Editor's Note: This article is part of a series that digs deep into the unpopular opinions editors and writers feel most passionately about. We've explored everything from why Grey's Anatomy needs to end now to why Ferris Bueller is a jerk.
Women have been shamed for their bodies for so long it's hard to remember a time when they weren't. Too big? Prepare to be compared to farm animals. Too small? Eat a cheeseburger. Showing too much skin? You're clearly promiscuous. Showing too little? What a prude. It's not a new conversation, and there's no winning it — unless you're one of these celebrity women who have turned the shame on its head and "showed skin" for their own benefit. These are the women who are mercilessly harangued for being "immodest," but in a much more important way, they're targets because they're self-starters. They have had the courage to go as far as they can with the resources they have yet are persecuted for achieving wealth and freedom in a culture that's uncomfortable with the means to their success.
In 2019, some celebrities have mastered this practice. For them, the pros — monetary gain, success, and the benefits of being considered a "sex symbol" — outweigh the cons. However, they're still mocked, harassed, and critiqued daily. Skim the Instagram comments of the women who posts bikini shots and you'll spot the trolls, losers, and abusers who crawl out of the woodwork to question their values, throw insults at them, and, in some cases, threaten their lives. As The Atlantic pointed out last year, Instagram has a harassment problem, and women are the main targets.
Some build their brands out of their homes, slowly growing their audiences until they're noticed. In other cases, their bodies dictate their fates before they get a say, as model Emily Ratajkowski has described in multiple interviews. Either way, it's time their work be respected in the same way any other businesswoman's would. The moment for us to highlight their achievements over their methods is past due.
More than 15 years after her sex tape with rapper Ray J was leaked, Kim Kardashian West may still be better known for that tape than her activism. Naturally endowed with a curvy body and an infamously big behind, the star became a person of interest when the video hit the web. Prior to the tape, Kardashian worked as a personal assistant to Paris Hilton. She clearly had dreams of working in Hollywood, but likely had no idea when and if her breakout moment would occur. Then, in 2003, the tape leaked and the actionable right to use her own body to gain notoriety was no longer hers.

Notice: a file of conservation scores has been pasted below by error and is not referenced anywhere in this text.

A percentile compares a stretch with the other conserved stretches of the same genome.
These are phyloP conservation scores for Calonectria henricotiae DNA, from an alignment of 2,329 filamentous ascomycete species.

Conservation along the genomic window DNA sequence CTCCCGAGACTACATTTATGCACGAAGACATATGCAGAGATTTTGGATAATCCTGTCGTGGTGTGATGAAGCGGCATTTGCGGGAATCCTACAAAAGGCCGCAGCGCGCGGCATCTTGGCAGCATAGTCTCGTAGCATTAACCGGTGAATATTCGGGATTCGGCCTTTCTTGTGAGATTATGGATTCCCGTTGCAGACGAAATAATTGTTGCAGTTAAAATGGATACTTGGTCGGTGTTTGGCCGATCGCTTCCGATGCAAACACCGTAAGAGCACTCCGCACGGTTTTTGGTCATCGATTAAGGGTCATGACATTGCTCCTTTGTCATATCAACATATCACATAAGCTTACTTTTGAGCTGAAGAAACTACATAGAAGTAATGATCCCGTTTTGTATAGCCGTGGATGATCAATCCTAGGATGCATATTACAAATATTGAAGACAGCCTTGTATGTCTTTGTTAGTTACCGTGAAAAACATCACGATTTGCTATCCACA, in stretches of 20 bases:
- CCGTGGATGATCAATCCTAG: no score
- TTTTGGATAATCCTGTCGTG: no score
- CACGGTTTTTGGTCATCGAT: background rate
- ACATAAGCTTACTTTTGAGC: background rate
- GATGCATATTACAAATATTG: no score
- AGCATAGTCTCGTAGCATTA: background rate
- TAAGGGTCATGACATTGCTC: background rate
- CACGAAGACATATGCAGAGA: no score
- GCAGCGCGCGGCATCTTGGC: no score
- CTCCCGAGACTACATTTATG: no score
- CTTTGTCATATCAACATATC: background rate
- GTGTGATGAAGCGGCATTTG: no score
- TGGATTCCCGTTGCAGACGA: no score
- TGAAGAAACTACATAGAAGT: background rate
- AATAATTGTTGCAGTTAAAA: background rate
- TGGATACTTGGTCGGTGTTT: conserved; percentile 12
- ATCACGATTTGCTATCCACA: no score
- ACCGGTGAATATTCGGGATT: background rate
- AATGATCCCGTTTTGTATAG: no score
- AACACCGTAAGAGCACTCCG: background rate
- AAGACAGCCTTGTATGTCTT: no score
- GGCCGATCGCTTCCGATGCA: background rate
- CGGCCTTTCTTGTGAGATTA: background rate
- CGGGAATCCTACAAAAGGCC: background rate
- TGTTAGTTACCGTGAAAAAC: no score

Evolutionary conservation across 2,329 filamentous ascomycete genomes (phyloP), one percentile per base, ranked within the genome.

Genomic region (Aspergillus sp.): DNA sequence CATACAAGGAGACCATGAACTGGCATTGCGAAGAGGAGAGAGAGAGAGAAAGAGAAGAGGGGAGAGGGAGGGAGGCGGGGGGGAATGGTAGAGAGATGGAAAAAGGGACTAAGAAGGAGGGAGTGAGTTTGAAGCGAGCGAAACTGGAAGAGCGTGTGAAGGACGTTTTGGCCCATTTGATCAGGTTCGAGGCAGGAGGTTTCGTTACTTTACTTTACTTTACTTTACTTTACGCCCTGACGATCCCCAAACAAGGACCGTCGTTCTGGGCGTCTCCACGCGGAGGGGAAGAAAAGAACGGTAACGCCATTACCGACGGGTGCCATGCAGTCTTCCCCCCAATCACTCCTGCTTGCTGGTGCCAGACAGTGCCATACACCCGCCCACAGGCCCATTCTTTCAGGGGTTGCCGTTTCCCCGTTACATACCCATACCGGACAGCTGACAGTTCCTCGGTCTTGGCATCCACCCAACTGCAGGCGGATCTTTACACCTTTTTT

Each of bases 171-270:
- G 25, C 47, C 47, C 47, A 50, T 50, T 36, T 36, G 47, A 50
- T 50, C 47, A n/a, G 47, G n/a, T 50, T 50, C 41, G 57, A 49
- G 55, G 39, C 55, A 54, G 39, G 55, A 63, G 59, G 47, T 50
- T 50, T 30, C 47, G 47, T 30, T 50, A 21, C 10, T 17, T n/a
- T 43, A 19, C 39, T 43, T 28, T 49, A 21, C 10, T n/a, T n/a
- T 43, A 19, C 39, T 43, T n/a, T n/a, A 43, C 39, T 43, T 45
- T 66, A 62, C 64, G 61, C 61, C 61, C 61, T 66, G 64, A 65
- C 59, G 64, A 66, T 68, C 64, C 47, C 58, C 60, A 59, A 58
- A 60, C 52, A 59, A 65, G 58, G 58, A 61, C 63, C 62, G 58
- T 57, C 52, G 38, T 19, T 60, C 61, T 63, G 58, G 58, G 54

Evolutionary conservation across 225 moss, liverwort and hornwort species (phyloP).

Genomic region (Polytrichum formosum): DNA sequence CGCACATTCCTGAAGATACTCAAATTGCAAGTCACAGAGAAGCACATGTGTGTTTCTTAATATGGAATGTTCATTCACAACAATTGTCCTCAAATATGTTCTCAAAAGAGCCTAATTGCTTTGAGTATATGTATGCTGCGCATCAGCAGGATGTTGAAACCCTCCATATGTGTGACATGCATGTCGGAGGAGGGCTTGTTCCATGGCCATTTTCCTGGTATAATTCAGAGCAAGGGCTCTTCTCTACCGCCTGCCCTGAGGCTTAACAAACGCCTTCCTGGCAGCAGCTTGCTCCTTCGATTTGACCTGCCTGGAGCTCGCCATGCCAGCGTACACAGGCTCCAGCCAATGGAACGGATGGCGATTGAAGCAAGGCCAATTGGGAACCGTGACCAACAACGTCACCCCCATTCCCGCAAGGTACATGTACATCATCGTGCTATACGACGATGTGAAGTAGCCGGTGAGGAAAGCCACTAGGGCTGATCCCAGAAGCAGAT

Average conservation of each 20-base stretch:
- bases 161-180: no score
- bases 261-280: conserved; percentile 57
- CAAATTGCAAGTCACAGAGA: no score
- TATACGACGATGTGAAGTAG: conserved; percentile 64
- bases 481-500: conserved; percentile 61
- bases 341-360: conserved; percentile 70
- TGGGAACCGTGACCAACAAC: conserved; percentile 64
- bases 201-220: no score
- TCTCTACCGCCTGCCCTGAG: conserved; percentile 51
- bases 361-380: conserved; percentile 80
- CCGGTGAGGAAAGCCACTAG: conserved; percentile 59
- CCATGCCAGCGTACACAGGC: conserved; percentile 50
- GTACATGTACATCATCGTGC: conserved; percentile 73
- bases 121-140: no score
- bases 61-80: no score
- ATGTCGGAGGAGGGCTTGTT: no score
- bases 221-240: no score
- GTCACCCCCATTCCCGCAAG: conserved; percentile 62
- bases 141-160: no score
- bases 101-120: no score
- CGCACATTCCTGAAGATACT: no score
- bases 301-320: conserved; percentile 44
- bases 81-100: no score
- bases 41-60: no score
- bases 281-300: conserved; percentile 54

So, she leaned in.
During a 2015 promotional event for her book, Selfish, she explained how she'd always felt objectified in some way and why she chose to embrace it.
"I posted a photo of myself at age 14 where I was a C or D bra size," she said. "I used to sit in the bathtub and pray that I would stop developing. At the time I was mortified." She also took the opportunity to say the media "absolutely" objectifies women "but if you have the power, you can take that power and put out there what you want people to look at." While the point of Selfish was to offer fans a collection of images of her most private moments, she said, "That’s not a bad thing. I took them, I like them, and there’s power in that."
Multiple sexy photoshoots, one long-running reality TV show, some game-changing Instagram posts, and several breakings of the internet later, she's one of the most famous self-made women in history. After she married Kanye West in 2014, she became an advocate for human rights, and successfully negotiated the release of Alice Marie Johnson, the 63-year-old grandmother who received a mandatory life sentence plus 25 years in prison for allowing drug traffickers to use her telephone — and that's just the beginning. According to Buzzfeed, the TV personality negotiated for the release of 17 people between February and May of 2019.
Kardashian is currently studying law so she can help in a more substantive way. She may have fallen (or catapulted herself, depending on your opinion of the video leak) into celebrity, but it's difficult to argue the world would be better off without her.
Amber Rose followed a similar path to fame as KKW. After her parents divorced, she started stripping at the age of 15 to provide for her family. Through her work, she met rappers like Kanye West and Wiz Khalifa, who she married in 2013. Following their breakup several years later, she led the Amber Rose SlutWalk in Los Angeles, which defends women's right to own their sexuality free from judgment, labels, and discrimination.
Emily Ratajkowski, the 28-year-old model who gained fame for appearing topless in Robin Thicke's controversial "Blurred Lines" music video, is another example. In an early 2016 essay she penned for Lena Dunham's Lenny Letter, Ratajkowski said she couldn't remember a time when she wasn't objectified for her petite yet shapely frame. She was 12 years old when she developed D-size breasts and was given the endearing (read: disturbing) nickname "Baby Woman." She recalled being guilted into "covering up" so men wouldn't look at her the wrong way.